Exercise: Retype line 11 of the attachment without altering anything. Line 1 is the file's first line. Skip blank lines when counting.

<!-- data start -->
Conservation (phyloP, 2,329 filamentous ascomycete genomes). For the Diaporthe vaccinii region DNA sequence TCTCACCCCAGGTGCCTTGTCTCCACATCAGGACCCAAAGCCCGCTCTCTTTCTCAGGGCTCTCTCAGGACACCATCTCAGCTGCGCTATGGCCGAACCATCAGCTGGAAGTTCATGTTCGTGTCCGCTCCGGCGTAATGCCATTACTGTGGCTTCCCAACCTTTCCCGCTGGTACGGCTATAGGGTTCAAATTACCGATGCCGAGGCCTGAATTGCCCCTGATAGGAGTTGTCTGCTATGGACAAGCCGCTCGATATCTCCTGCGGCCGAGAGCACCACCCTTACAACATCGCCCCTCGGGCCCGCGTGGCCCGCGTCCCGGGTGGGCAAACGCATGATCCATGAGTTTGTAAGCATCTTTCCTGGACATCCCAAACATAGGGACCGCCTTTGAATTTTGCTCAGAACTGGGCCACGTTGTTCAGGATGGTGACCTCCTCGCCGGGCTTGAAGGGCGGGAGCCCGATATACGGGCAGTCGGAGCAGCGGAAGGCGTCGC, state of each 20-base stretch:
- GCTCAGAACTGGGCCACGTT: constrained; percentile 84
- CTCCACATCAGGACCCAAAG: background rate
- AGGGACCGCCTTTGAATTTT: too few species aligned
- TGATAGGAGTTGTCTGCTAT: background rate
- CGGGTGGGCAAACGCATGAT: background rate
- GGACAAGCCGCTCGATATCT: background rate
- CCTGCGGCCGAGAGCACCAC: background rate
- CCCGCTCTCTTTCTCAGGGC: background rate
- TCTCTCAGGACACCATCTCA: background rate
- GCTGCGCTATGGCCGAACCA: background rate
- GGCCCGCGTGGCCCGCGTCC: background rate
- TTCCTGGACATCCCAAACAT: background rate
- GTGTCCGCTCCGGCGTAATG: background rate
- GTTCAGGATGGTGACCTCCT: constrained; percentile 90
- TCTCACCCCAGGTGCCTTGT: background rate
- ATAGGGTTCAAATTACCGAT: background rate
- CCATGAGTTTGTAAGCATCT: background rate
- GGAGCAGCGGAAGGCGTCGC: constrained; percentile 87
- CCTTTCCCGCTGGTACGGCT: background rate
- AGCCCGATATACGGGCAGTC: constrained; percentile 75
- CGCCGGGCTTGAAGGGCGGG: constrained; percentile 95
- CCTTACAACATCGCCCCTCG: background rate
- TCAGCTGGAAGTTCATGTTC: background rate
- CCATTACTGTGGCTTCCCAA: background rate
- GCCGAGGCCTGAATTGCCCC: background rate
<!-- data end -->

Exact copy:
- GCTGCGCTATGGCCGAACCA: background rate